10 Steps to Make Magento 2 Faster

Magento 2 (M2) is a complex eCommerce platform. It is highly configurable and can be customized to meet any business logic you can think of, but that comes with a price: without the proper tuning Magento 2 can be terribly slow.

In this article, Konstantin Gerasimov, a Magento Certified Developer, shares his Top 10 field proven tips to fix Magento 2 speed problems and boost Magento 2 performance.

1. Add more CPU and RAM

The number one reason for slow Magento 2 is poor hosting. Magento 2's modular architecture and database intensive backend will require more from your hosting environment than a regular website. You simply can't expect Magento 2 to run well on a cheap, shared hosting plan - especially not when your traffic is starting to increase. Your pages will load slowly and eventually you will run into resource limits that forces you to upgrade your server, resulting in poor customer experience and low conversion rates.

For the best performance I recommend a cloud or dedicated server, but if you are just starting out or is on a strict budget you can get a fast Magento 2 store even on a shared plan as long as it is specifically optimized for Magento 2 by a hosting company such as ProperHost.

When you start to get a decent amount of traffic you may consider splitting the web (http) and database load between two separate servers. Magento 2 can easily be configured to use a separate server for the database - just edit app/etc/env.xml and set the DB host accordingly:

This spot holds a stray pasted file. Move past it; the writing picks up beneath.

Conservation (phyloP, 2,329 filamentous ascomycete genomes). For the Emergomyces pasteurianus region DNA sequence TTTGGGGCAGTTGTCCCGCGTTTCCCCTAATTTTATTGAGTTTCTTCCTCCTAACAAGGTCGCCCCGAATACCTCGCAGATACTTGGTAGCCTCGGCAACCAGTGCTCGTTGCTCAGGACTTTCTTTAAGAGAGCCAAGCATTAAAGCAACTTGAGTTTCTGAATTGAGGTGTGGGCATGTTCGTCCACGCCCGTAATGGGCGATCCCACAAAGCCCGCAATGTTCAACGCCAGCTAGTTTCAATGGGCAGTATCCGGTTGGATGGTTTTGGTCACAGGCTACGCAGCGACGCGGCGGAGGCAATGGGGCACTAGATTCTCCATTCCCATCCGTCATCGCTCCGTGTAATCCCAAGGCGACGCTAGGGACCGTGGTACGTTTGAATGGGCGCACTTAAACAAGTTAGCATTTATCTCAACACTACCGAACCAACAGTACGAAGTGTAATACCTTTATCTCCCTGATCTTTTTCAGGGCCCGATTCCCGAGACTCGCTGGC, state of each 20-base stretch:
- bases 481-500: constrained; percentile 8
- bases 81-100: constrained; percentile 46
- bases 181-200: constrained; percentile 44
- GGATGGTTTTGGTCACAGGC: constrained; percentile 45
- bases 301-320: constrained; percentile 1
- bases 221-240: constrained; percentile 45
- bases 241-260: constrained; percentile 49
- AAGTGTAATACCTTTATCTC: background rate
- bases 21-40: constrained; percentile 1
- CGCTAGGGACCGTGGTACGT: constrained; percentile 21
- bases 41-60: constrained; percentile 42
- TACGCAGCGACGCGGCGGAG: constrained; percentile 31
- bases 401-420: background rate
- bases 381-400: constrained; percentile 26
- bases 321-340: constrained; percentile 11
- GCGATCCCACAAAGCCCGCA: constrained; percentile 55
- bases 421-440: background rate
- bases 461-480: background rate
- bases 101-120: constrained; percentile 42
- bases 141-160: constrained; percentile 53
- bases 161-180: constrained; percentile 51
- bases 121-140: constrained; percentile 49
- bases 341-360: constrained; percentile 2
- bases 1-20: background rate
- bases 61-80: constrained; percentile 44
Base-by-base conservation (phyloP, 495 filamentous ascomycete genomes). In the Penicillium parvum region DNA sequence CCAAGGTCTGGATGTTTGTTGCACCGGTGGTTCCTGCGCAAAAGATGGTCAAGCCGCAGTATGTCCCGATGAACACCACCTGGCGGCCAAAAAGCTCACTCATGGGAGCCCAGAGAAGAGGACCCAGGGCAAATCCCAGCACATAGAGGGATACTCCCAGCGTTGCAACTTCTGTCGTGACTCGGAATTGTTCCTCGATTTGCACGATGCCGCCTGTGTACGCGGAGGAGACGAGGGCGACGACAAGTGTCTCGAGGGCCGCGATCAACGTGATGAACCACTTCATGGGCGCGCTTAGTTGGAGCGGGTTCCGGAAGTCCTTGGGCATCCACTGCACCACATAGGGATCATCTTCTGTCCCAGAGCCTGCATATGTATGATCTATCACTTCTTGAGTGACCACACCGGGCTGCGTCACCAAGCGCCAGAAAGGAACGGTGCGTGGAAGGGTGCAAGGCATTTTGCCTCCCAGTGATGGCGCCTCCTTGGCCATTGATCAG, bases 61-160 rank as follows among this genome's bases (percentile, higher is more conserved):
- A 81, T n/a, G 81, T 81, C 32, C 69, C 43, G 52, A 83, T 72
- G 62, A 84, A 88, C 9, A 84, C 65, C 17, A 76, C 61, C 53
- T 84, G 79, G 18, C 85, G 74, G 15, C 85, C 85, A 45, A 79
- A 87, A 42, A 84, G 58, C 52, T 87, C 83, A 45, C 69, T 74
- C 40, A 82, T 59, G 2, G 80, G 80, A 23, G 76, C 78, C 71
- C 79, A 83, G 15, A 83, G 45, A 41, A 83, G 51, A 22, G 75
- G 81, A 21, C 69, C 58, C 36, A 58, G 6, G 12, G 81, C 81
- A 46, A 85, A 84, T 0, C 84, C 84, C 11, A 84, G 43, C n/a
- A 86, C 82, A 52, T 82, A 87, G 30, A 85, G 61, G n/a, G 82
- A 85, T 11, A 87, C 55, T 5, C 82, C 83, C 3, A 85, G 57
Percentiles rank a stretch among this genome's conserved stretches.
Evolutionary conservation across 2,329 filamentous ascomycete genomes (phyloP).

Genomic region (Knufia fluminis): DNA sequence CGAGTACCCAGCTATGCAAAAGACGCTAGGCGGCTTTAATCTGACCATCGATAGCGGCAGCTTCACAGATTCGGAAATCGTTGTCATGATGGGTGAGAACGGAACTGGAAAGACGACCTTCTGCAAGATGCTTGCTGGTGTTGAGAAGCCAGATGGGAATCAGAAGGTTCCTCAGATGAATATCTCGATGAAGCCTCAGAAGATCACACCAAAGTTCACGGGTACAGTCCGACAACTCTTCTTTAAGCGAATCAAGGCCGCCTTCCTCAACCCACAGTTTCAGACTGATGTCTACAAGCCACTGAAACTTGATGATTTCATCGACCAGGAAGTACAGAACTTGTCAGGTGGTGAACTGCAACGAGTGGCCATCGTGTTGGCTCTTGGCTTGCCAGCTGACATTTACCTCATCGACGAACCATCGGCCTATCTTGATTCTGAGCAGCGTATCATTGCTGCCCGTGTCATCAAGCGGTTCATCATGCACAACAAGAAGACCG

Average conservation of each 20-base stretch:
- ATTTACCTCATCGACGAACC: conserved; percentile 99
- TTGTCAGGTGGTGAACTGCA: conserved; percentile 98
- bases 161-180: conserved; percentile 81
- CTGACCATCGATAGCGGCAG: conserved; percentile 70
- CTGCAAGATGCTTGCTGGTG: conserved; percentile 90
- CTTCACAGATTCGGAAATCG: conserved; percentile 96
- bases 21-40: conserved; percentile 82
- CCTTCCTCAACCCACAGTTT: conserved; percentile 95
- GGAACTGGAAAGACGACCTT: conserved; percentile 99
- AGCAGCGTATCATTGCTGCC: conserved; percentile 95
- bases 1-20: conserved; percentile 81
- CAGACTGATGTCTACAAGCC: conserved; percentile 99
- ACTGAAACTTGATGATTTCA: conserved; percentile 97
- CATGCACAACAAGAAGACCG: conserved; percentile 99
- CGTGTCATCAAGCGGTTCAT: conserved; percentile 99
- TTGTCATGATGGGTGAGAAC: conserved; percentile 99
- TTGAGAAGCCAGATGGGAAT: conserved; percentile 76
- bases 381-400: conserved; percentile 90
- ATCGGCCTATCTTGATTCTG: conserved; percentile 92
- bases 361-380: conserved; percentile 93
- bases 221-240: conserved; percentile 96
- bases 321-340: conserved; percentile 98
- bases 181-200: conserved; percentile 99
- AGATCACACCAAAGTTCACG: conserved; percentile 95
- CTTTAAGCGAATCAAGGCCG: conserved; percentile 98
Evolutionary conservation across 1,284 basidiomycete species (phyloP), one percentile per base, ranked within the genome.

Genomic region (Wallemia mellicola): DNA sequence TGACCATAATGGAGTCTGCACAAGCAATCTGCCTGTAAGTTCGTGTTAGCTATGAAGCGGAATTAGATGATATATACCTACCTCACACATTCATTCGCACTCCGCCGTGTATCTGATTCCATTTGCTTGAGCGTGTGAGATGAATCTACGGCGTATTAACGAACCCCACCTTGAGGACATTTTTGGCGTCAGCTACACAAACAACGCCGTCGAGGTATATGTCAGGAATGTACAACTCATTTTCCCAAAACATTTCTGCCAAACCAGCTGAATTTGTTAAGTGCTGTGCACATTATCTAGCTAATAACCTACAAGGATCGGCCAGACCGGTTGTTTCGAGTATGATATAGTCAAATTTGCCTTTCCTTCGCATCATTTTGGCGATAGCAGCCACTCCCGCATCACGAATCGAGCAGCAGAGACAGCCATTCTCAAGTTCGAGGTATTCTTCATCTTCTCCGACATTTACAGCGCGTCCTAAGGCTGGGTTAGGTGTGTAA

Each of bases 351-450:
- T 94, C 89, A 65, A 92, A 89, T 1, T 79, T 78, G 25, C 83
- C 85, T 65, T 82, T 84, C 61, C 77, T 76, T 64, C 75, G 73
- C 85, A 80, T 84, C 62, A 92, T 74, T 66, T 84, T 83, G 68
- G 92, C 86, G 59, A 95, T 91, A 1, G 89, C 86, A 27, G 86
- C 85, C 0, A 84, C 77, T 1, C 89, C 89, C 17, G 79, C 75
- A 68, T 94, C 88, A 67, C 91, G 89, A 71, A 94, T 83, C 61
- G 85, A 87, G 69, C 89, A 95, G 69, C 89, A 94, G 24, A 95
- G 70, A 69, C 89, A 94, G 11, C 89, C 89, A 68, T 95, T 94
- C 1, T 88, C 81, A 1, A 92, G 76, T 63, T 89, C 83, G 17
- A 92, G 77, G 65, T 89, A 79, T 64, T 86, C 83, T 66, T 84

array (
  'table_prefix' => '',
  'connection' => 
  array (
  'default' => 
    array (
      'host' => '<add DB hostname/IP>',
      'dbname' => '<dbname>',
      'username' => '<dbuser>',
      'password' => '<dbpass>',
      'active' => '1',

2. Custom extensions audit

I once talked with a store owner who had 140 (!) 3rd party plugins installed on his Magento 2 site. No wonder he complained about slow checkout, low conversion rate and poor performance.

The lower the number of extensions you install the better. The problem here is with extension coders. While Magento 2 core was programmed by experts, custom plugins are often created by average programmers with mediocre skills and no appreciation for performance benchmarks.

Here is what you need to do: disable extensions one by one and see if it makes a difference in terms of site speed. Once you identify a bad extension contact its vendor and ask for a patch or find an alternative plugin.

3. Time to first byte audit

Time to first byte (TTFB) is how long it takes for Magento to generate page HTML. The lower the better. A fresh install of Magento 2 has a TTFB for uncached pages around 0.5s. To perform time to first byte audit enable profiler. Put this line in index.php and pub/index.php (at the beginning of the file):


Then reload any frontend or backend page and at the bottom you will see the profiler trace like this one:

Magento 2 profiler trace

Study the trace and see what function calls or template .phtml files take most time. Analyze those code blocks and see if you can optimize them. Another alternative is to use a PHP profiler like xhprof. You might need help from a system administrator to install and set it up.

4. Enable Production Mode

Magento 2 can run in three different modes: default, developer and production. Production mode is the fastest one. It improves performance because static files are pre-generated in advance.

To see what mode you are in now run this command:

php bin/magento deploy:mode:show

To activate Magento 2 production mode, run this command:

php bin/magento deploy:mode:set production

5. Enable Full Page Cache

Unlike Magento 1.x, Magento 2 comes with a built-in Full Page Cache (FPC) which pregenerate pages so the server does not have to run expensive queries on each request. To make sure FPC is turned on, go to backend System > Cache Management and make sure that Page Cache is enabled. This is a small fix that can have great impact on your page speed.